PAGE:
- Disable AutoPlay to prevent the automatic launching of executable files on network and removable drives, and disconnect the drives when not required. If write access is not required, enable read-only mode if the option is available.
- Turn off file sharing if not needed. If file sharing is required, use ACLs and password protection to limit access. Disable anonymous access to shared folders. Grant access only to user accounts with strong passwords to folders that must be shared.
- Turn off and remove unnecessary services. By default, many operating systems install auxiliary services that are not critical. These services are avenues of attack. If they are removed, threats have less avenues of attack.
- If a threat exploits one or more network services, disable, or block access to, those services until a patch is applied.
- Always keep your patch levels up-to-date, especially on computers that host public services and are accessible through the firewall, such as HTTP, FTP, mail, and DNS services.
- Configure your email server to block or remove email that contains file attachments that are commonly used to spread threats, such as .vbs, .bat, .exe, .pif and .scr files.
- Isolate compromised computers quickly to prevent threats from spreading further. Perform a forensic analysis and restore the computers using trusted media.
- Train employees not to open attachments unless they are expecting them. Also, do not execute software that is downloaded from the Internet unless it has been scanned for viruses. Simply visiting a compromised Web site can cause infection if certain browser vulnerabilities are not patched.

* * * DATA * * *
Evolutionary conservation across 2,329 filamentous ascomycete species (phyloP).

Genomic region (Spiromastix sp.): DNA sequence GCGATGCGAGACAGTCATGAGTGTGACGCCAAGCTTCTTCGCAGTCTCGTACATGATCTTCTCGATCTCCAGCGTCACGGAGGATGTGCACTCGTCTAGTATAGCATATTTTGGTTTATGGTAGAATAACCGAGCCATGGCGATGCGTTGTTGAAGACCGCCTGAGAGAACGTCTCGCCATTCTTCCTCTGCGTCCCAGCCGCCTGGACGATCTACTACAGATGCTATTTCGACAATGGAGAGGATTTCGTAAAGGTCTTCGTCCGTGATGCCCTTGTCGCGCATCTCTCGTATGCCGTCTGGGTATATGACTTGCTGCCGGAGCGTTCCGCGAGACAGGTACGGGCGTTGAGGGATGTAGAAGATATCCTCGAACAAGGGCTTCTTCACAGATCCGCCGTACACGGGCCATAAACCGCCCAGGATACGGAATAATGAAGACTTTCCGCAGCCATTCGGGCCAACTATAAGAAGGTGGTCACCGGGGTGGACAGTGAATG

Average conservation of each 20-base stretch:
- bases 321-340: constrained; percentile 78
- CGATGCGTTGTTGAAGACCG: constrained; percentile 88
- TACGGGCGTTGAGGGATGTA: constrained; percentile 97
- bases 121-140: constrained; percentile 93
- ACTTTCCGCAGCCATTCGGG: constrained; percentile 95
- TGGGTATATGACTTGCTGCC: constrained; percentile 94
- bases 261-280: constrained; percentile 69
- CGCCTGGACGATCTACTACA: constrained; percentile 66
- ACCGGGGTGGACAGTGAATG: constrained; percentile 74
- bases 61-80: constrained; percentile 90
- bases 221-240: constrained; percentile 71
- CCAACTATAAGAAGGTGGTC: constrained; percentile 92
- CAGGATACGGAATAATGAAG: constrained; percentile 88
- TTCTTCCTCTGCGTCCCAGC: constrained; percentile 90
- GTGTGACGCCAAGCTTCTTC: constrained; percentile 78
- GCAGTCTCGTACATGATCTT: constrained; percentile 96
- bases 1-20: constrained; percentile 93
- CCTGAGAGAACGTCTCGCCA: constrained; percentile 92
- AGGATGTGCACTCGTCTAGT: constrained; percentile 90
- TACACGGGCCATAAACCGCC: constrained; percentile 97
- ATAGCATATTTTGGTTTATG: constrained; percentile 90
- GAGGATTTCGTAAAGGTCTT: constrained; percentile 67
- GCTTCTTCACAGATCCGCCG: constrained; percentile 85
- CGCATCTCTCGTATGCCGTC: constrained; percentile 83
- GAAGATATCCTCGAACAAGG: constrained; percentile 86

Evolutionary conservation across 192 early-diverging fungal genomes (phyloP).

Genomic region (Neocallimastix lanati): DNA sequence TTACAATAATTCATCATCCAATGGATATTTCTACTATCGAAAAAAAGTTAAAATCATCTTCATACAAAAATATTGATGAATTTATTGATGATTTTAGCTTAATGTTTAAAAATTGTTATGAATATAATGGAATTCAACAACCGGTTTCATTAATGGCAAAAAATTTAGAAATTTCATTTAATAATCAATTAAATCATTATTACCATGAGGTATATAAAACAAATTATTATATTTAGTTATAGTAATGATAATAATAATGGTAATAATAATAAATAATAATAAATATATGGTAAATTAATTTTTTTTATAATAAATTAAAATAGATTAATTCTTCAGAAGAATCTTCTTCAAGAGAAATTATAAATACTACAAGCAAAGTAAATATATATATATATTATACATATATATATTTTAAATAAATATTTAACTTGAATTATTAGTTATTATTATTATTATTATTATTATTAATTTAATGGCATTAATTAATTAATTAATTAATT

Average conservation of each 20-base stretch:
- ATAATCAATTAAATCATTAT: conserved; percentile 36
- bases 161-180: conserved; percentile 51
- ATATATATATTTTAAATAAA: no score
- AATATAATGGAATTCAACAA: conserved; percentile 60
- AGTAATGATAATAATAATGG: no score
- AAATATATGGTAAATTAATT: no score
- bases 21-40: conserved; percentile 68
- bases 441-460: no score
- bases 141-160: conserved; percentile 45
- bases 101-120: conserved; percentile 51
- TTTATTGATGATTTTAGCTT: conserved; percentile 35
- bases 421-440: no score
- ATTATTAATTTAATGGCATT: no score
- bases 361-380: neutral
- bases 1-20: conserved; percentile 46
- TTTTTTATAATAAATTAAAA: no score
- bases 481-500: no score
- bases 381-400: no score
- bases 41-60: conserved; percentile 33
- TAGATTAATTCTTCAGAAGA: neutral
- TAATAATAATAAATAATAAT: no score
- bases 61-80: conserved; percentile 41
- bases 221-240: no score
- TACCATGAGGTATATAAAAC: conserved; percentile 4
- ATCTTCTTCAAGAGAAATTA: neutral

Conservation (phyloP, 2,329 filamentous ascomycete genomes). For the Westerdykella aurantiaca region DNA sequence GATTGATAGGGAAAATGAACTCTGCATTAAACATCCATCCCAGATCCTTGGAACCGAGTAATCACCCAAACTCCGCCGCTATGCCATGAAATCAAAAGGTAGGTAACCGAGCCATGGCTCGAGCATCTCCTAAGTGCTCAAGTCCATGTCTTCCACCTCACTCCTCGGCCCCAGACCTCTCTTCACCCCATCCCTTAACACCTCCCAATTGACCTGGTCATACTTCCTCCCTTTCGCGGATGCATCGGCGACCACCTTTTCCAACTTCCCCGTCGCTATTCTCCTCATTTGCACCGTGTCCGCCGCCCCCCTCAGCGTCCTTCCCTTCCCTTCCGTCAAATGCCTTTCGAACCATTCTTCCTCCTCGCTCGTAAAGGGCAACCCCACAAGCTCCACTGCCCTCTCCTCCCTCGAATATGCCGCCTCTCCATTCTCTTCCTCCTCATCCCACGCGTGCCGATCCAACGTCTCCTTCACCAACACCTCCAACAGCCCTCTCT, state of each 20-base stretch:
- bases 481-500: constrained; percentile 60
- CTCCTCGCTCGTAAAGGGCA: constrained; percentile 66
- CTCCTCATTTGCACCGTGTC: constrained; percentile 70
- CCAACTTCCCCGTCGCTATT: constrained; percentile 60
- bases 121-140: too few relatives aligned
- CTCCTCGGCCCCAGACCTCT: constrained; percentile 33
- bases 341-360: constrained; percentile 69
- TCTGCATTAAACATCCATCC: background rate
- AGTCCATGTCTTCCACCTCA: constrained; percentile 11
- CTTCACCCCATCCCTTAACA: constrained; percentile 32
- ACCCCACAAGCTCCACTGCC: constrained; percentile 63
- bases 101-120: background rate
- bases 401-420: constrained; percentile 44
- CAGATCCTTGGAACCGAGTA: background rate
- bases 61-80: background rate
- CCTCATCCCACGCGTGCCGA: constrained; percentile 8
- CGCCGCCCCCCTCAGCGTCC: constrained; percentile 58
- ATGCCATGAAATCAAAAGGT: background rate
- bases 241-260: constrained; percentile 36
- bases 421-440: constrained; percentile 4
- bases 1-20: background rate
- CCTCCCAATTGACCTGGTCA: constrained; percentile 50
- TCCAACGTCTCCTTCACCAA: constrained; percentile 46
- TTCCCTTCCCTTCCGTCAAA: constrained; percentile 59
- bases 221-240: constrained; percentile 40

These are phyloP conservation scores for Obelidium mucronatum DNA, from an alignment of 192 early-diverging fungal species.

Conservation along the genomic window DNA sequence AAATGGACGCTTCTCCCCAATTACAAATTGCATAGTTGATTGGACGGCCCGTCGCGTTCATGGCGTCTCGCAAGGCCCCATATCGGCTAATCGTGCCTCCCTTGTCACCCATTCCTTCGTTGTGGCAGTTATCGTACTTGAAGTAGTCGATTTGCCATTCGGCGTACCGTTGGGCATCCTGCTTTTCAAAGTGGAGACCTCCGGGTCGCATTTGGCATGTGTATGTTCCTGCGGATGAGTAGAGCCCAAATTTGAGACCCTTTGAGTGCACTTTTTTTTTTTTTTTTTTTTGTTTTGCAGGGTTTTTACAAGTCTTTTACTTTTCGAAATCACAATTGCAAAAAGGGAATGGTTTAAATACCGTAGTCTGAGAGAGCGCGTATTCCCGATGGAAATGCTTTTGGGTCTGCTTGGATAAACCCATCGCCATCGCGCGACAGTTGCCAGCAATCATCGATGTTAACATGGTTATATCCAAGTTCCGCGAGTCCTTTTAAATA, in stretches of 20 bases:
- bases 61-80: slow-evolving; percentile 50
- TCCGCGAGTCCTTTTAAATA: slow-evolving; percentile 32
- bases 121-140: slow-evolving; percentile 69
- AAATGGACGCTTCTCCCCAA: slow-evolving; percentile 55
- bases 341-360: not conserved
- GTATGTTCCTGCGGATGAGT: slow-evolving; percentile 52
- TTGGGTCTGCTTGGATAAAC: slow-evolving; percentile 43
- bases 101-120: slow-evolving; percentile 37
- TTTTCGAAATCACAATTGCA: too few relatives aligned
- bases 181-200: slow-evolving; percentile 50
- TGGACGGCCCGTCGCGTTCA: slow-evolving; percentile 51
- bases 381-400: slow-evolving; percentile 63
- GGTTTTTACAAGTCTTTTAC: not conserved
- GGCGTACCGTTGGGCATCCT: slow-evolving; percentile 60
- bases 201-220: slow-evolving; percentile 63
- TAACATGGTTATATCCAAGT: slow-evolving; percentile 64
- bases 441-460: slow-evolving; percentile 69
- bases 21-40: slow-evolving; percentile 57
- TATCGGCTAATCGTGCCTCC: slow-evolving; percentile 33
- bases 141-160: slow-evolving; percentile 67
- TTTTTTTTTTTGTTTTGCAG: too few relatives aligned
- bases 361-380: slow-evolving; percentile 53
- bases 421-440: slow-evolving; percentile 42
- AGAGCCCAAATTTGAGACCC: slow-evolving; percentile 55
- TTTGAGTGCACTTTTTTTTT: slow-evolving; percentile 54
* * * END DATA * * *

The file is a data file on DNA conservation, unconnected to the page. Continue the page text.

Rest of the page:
- If Bluetooth is not required for mobile devices, it should be turned off. If you require its use, ensure that the device's visibility is set to "Hidden" so that it cannot be scanned by other Bluetooth devices. If device pairing must be used, ensure that all devices are set to "Unauthorized", requiring authorization for each connection request. Do not accept applications that are unsigned or sent from unknown sources.
- For further information on the terms used in this document, please refer to the Security Response glossary.
To remove the worm, delete files that are detected as W32.Apost.Worm@mm and remove the registry entry that it added.
To remove the worm:
- Run LiveUpdate to make sure that you have the most recent virus definitions.
- Start Norton AntiVirus (NAV), and run a full system scan. Be sure that NAV is configured to scan all files.
- Delete all files that are detected as W32.Apost.Worm@mm.
To edit the registry:
CAUTION : We strongly recommend that you back up the system registry before you make any changes. Incorrect changes to the registry could result in permanent data loss or corrupted files. Please make sure that you modify only the keys that are specified. Please see the document How to back up the Windows registry before you proceed.
- Navigate to and select the following key:
- In the right pane, look for and select the value
- Press Delete, and then click Yes to confirm.
- Exit the Registry Editor.
Writeup By: Atli Gudmundsson